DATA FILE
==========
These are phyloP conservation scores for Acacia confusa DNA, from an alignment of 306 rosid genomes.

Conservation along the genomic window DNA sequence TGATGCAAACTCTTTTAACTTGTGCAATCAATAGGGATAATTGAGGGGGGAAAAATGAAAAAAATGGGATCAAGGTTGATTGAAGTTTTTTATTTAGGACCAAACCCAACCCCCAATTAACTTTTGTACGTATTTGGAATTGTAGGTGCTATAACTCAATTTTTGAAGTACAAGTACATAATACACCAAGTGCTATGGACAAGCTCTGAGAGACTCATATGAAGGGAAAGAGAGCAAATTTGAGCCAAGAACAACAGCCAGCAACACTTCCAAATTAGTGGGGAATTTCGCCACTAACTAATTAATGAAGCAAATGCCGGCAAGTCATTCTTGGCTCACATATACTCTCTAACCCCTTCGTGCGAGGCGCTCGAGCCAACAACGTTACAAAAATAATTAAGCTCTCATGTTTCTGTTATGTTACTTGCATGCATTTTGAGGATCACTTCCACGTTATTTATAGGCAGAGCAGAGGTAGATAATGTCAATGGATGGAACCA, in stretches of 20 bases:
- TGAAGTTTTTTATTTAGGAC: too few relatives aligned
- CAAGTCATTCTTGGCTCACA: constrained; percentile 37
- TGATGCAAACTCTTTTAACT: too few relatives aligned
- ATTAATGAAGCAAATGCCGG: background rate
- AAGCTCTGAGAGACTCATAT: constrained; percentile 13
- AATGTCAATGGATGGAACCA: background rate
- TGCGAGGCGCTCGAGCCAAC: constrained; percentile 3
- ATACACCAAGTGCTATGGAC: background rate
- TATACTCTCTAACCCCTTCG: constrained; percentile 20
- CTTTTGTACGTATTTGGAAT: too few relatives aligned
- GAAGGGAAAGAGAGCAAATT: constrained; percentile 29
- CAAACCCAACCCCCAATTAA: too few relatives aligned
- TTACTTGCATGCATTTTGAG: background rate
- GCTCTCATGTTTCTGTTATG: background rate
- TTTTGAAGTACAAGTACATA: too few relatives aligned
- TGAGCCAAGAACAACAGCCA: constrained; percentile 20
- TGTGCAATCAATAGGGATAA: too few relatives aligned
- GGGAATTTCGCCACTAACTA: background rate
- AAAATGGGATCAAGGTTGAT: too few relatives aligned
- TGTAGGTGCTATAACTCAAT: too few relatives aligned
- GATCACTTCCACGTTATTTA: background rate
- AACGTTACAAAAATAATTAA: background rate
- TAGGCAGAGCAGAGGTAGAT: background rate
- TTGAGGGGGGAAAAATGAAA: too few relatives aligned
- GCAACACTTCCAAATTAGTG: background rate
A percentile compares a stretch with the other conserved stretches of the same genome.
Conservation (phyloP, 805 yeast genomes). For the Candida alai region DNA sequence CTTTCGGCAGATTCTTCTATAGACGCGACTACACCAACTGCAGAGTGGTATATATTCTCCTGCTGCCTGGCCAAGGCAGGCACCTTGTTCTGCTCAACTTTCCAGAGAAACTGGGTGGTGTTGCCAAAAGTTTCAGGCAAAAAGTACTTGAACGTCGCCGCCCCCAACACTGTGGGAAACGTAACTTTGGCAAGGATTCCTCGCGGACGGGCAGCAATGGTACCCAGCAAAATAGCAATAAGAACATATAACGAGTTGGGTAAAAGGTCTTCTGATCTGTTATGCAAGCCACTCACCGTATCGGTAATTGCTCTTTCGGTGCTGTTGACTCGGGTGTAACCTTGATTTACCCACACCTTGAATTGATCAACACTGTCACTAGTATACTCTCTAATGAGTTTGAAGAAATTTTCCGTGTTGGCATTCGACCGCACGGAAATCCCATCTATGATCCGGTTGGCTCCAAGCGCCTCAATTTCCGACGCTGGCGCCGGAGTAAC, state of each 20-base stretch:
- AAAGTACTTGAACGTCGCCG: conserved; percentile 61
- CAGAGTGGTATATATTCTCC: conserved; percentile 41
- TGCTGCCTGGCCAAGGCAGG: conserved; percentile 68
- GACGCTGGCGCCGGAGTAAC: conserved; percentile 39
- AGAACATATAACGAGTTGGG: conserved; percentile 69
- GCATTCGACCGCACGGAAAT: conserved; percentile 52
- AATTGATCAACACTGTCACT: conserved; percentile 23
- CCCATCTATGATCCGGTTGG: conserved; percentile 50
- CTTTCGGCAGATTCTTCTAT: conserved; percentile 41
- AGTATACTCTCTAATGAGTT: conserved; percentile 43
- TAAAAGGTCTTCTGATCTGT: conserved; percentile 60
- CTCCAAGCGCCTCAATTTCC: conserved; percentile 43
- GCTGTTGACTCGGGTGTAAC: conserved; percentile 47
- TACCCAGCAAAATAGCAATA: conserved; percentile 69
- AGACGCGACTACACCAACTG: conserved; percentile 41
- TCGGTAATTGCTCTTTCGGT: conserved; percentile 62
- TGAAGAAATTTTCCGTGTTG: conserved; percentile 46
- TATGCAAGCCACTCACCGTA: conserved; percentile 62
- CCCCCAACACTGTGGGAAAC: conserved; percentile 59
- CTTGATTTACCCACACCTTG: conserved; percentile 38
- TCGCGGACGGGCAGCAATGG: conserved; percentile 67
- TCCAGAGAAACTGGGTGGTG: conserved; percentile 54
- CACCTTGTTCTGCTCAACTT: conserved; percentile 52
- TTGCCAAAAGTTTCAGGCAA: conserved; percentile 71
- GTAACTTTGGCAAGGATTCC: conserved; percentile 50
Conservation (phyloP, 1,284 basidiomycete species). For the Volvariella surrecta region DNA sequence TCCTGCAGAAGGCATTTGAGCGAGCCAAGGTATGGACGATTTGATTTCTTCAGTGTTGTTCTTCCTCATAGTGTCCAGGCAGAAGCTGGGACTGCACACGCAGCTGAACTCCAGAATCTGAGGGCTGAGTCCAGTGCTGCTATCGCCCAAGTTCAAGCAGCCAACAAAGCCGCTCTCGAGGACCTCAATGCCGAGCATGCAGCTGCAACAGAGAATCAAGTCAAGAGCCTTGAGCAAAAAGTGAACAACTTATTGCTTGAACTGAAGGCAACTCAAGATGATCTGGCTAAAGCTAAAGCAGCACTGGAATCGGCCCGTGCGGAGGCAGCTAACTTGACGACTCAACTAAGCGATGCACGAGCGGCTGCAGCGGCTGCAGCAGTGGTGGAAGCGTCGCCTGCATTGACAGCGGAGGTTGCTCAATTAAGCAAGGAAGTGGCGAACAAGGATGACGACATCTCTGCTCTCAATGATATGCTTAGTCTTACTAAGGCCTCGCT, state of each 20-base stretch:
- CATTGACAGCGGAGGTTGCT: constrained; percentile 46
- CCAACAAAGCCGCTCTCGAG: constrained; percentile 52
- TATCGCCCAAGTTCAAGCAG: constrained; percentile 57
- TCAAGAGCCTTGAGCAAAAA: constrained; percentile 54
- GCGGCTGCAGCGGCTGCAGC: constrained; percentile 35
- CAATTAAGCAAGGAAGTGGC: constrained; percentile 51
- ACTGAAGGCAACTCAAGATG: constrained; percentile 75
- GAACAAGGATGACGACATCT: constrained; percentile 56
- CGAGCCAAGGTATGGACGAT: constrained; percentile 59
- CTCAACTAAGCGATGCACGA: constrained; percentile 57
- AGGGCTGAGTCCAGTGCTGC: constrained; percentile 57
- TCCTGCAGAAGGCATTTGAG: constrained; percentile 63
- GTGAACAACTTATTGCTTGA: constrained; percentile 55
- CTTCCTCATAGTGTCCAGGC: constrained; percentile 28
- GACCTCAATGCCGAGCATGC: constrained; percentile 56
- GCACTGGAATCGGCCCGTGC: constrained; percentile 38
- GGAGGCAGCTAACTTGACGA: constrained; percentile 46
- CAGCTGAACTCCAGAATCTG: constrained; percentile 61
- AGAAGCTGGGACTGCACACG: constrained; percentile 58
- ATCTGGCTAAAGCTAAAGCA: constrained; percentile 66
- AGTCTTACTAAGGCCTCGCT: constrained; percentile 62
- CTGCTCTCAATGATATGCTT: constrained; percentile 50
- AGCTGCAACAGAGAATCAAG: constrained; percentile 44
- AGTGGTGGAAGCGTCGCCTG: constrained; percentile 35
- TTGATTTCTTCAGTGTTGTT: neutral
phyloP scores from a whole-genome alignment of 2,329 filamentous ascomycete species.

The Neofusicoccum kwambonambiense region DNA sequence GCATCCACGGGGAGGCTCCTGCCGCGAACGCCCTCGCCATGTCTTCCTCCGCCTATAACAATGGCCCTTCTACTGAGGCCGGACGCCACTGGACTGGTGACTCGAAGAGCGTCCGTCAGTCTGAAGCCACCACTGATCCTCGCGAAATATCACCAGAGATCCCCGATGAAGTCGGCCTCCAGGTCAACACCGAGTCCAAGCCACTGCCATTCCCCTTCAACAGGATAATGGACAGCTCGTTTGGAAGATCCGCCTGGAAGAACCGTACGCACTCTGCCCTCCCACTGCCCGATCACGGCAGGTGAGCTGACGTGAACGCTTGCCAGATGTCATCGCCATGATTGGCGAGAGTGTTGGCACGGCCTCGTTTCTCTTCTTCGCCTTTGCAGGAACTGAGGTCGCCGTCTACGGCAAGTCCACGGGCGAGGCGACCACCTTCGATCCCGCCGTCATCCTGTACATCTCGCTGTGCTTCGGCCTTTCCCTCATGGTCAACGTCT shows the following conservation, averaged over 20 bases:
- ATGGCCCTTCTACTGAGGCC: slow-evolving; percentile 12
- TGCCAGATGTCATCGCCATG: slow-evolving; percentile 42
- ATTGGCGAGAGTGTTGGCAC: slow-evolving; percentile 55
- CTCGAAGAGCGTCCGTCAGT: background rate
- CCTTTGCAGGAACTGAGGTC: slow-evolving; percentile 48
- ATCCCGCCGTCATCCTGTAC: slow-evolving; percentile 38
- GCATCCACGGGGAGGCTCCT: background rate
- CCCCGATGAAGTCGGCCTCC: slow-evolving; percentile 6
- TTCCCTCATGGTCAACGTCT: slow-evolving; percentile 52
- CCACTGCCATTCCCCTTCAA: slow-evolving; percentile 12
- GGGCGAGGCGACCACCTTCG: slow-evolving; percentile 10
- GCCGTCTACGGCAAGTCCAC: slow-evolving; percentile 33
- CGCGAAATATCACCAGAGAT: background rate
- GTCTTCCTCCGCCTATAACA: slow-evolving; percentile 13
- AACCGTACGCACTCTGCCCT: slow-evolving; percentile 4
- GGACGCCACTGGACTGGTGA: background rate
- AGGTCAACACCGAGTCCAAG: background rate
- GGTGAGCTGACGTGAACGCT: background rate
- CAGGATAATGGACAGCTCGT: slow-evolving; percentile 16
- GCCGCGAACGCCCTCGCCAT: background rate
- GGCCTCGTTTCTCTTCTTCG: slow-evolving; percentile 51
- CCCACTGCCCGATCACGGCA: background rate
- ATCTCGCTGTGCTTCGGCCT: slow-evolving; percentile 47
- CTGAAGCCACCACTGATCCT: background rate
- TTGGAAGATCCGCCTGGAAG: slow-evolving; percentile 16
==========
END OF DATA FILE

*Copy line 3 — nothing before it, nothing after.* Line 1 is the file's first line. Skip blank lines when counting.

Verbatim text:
- TGAAGTTTTTTATTTAGGAC: too few relatives aligned